In 2011, the Missouri Chamber of Commerce came up with a very clever name for its very destructive legislative agenda: Fix the Six.
The proposal, chock-full of mostly bad ideas that would have padded corporate bottom lines and done nothing to improve the state’s economy or welfare of average citizens, took a bunch of complicated ideas and packaged them in one easy-to-remember phrase. Fortunately, most of the six went unfixed.
In the 2014 session that begins Wednesday, the legislature faces two daunting tasks:
First, thelegislature must find a way to expand Medicaid and reap the economic benefits of the thousands of jobs (many more than a Boeing plant would bring) that will come with an infusion of $8 billion in federal dollars over six years.
Second is finding a fix to the school transfer mess that is about to bankrupt the Normandy and Riverview Gardens school districts in St. Louis and will be headed to Kansas City next year.
Fix the Two doesn’t quite work.
How about this: Dance the Missouri Waltz.
Make no mistake, lawmakers will need a regular Fred Astaire to choreograph agreement on matters this complicated. That’s because the transfer fix may require more state spending, and many Republicans worry about being labeled pro-Obamacare traitors if they vote to expand Medicaid.
But for the good of the state, both must be done.
The simplest of the two issues — Medicaid expansion — might actually be the more politically difficult. Missouri Republicans have built a seemingly unbreakable firewall against all things Obamacare.
Never mind that refusing to expand Medicaid is already costing hundreds, if not thousands, of health care jobs in cities and rural areas all across the state. Never mind that working Missourians’ tax dollars are being spent in other states.
Never mind that the same economic models that lawmakers relied on to offer more than $2 billion in tax dollars to Boeing predict even more jobs for the state from Medicaid expansion at a fraction of the same state investment.
Even if they ignore the clear moral imperative to help provide nearly 200,000 more Missourians with health care coverage, the economic case for Medicaid expansion is overwhelming:
It will create more than 24,000 jobs in the state in its first year — three times the number promised by Boeing. There is no “jobs bill” on the horizon that comes even close to creating that kind of economic activity.
Expanding Medicaid will increase payrolls by about $7 billion over the next six years. Expanding Medicaid will add more than $800 million in tax revenue to the state.Want jobs? Want growth? Expand Medicaid.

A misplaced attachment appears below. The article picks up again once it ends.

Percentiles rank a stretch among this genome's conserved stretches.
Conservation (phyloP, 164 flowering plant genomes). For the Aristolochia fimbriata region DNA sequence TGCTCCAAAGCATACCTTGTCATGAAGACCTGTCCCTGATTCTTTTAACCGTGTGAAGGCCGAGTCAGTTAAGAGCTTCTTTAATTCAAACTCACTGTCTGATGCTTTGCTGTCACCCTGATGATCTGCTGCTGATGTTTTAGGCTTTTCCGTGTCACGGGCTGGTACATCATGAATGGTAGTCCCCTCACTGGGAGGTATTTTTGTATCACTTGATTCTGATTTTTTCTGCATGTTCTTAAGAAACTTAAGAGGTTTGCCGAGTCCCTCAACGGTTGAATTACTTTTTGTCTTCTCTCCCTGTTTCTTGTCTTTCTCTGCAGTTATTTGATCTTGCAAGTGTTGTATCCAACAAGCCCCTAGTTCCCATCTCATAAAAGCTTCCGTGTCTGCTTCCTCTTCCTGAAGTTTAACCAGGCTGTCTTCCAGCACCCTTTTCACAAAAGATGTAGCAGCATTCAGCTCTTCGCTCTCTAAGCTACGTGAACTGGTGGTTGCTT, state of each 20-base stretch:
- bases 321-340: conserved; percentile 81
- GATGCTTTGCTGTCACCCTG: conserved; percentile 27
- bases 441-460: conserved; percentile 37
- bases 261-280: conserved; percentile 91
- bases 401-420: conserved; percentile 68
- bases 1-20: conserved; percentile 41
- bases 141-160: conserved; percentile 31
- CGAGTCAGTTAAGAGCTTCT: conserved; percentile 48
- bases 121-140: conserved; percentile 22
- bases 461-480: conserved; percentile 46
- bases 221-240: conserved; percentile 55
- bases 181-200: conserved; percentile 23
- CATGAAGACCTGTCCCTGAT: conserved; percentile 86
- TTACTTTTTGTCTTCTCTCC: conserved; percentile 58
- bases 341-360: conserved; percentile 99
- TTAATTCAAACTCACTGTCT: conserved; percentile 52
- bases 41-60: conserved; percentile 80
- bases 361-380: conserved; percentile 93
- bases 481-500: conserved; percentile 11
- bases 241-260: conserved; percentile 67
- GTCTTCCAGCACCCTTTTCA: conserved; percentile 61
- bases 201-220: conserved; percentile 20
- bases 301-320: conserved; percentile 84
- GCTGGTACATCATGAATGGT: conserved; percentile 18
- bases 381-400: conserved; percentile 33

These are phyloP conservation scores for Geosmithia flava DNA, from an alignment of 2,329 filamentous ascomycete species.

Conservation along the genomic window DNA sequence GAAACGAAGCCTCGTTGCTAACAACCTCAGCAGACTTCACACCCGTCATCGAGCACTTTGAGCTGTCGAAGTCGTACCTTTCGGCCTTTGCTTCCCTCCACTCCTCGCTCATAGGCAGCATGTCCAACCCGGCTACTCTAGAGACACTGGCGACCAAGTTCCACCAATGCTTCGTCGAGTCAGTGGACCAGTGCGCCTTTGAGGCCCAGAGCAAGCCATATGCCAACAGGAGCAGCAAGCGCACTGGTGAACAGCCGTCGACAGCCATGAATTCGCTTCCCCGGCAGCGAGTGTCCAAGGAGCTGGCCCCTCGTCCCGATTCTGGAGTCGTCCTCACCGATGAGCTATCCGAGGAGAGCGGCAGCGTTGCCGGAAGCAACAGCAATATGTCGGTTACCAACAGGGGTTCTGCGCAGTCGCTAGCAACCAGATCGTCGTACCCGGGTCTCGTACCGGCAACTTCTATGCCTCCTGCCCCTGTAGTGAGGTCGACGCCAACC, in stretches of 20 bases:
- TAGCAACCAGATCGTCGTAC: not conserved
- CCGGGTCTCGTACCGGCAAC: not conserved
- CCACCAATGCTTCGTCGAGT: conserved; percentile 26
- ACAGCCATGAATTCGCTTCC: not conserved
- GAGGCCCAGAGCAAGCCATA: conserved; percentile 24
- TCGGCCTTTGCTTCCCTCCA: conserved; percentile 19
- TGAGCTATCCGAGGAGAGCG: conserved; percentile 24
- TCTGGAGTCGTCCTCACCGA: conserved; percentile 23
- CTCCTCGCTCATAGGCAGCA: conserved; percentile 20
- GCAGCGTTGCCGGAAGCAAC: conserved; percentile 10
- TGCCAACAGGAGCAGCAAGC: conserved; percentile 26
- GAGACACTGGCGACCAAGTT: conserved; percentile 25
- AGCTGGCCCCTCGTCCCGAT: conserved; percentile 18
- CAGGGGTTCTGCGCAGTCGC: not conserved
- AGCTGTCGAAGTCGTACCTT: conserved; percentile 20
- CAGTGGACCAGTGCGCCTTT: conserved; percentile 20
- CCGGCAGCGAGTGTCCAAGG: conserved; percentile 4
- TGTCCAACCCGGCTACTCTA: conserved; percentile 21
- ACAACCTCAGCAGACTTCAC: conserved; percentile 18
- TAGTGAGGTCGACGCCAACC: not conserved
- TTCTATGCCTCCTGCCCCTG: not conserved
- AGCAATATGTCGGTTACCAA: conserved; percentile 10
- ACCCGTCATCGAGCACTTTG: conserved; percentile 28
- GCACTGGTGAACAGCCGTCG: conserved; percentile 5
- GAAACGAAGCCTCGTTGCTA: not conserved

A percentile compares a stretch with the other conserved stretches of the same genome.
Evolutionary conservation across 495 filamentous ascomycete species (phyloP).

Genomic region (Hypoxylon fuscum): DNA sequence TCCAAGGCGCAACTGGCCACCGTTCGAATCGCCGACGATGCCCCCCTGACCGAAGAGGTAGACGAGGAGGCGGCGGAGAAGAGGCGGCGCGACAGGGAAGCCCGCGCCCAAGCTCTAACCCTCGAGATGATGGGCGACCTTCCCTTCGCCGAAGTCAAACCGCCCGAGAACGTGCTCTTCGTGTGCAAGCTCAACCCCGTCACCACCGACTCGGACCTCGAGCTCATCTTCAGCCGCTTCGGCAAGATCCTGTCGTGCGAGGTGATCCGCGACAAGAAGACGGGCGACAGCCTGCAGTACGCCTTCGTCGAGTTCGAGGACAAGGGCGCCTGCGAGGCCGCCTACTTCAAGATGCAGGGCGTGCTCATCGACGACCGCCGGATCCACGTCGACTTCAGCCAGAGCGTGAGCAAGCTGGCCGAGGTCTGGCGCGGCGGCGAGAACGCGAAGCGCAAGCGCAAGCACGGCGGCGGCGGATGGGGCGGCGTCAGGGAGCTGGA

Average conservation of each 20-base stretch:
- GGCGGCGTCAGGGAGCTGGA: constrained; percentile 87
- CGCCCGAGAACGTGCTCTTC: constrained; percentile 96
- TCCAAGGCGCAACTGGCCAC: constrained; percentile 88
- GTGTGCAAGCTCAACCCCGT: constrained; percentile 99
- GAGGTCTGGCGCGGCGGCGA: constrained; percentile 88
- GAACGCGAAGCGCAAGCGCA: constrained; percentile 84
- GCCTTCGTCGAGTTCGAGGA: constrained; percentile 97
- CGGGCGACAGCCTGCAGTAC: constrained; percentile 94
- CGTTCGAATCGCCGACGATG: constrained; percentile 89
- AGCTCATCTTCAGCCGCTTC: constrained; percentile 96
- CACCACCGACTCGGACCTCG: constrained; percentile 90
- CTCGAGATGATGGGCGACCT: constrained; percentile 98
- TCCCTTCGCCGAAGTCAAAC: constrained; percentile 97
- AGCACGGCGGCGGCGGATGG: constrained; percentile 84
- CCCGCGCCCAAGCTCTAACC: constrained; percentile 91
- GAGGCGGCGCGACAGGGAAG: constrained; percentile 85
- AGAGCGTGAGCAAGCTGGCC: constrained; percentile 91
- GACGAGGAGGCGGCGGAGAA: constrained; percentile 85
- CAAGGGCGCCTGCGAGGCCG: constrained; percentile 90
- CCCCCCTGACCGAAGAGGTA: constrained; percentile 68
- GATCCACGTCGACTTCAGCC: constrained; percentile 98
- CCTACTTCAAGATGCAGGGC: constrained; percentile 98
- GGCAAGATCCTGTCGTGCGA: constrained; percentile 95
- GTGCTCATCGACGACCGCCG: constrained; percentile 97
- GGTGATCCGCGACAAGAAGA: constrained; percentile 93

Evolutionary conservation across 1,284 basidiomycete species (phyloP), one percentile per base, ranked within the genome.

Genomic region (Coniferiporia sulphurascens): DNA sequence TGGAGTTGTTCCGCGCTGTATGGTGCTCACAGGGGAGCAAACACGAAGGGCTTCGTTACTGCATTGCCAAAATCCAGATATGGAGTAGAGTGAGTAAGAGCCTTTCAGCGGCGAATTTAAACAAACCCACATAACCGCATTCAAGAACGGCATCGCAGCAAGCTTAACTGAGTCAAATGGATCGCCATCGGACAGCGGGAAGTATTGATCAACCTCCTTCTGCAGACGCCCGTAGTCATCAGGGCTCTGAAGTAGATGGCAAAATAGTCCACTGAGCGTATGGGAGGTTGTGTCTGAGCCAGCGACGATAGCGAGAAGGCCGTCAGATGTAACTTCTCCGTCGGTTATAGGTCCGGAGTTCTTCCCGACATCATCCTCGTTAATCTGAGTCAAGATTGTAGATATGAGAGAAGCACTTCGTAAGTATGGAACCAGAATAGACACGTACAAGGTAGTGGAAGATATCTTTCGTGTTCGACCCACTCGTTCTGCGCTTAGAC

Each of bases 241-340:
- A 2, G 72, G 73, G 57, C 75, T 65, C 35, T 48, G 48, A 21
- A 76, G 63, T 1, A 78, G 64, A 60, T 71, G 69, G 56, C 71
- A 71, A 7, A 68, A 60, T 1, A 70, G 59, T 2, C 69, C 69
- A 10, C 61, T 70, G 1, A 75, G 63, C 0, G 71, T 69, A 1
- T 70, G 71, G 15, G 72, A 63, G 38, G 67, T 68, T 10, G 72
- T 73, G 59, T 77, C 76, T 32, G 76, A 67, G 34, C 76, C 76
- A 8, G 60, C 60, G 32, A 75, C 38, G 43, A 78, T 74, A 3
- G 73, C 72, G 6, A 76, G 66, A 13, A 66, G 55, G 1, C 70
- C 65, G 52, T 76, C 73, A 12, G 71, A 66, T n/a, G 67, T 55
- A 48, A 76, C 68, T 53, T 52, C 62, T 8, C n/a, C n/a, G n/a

Of course, the Republicans in Missouri know that expanding Medicaid is part of the Affordable Care Act, a.k.a. Obamacare. They also know that the powerful Republican political consultants who decide who runs in GOP primaries will try to destroy the reputation of any Republican bold enough to do the right thing and pass the expansion.
The solution is to follow the Iowa and Arkansas model, which state Rep. Jay Barnes, R-Jefferson City, has been trying to do. Rework the state’s existing Medicaid model so that lawmakers can call it “reform.” Add the working poor to the insurance rolls not through traditional Medicaid but through the private exchanges.
Because of the Affordable Care Act, the private insurance will be up to Medicaid standards, and the insurance will be paid by state subsidy anyway. This will be less efficient, but if it makes Republicans feel better about themselves, go for it.
Even this will require fancy footwork. Republicans will have to spend the first half of the session telling anybody who will listen that they will never, ever, ever pass anything related to Obamacare. Then, when the filing for party primary closes on March 25, Mr. Barnes and Gov. Jay Nixon, a Democrat, will have to hope they have enough primary-free Republicans to bring Medicaid expansion to a vote.
It will be quite the dance.
School transfer crisis
The same is true of solving the school transfer crisis. It must get done. The status quo — requiring local districts to pay more in tuition for students leaving their home districts than they were paying to educate them in the first place — is untenable.
The issue pits district against district, cities against rural areas, public school advocates vs. reformers. The same battle lines that annually end up killing important education measures are all at play. But this year, much more is at stake. Districts in Kansas City and the St. Louis region are in serious danger of bankruptcy, and several rural districts are close enough to unaccredited status to be concerned.
The time to provide children the option of attending a quality public school, while reinforcing the mostly urban districts that have been in the most serious decline, is now. Again, it must get done.
There is no fix to the state’s education issues that doesn’t involve improving funding options, particularly for early childhood education. And there is no better way to improve the state’s economy easily without first accepting the influx of billions of federal dollars there for the asking.
Expanding Medicaid can help pay for improving public schools. Fred and Ginger doing the 2014 version of the Missouri Waltz.
Copyright St. Louis Post-Dispatch. Reprinted with permission.